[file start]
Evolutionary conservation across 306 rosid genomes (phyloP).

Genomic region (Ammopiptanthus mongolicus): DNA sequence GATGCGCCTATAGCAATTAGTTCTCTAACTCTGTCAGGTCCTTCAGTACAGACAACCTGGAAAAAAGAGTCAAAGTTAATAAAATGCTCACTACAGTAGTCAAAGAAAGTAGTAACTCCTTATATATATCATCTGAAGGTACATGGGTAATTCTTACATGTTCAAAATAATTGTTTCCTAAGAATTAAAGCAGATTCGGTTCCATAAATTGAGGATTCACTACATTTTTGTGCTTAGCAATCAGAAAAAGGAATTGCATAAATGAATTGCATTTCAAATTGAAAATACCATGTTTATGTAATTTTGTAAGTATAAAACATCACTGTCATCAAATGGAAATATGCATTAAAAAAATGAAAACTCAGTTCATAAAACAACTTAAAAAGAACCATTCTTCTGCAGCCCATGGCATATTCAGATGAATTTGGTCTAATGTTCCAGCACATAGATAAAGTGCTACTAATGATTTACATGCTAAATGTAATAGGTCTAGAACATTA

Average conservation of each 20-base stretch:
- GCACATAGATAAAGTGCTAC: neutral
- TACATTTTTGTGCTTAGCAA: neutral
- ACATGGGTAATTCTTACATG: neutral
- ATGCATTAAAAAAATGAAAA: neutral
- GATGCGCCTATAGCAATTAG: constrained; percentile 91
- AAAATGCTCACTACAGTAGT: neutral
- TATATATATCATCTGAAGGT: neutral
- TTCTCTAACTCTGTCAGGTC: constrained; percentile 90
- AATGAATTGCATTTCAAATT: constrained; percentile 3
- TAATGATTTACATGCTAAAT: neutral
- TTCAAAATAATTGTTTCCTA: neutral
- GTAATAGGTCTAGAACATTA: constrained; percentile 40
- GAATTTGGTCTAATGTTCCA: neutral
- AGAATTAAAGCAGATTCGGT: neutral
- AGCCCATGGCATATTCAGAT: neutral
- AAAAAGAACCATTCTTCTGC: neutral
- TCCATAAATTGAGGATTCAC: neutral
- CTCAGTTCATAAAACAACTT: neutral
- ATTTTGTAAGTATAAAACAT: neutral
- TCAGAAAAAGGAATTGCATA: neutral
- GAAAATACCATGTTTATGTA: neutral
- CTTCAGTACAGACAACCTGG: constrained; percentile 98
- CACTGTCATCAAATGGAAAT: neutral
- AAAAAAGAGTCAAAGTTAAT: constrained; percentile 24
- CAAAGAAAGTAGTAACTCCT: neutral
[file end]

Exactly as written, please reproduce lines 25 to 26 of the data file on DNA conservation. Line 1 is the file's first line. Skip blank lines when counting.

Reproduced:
- CTTCAGTACAGACAACCTGG: constrained; percentile 98
- CACTGTCATCAAATGGAAAT: neutral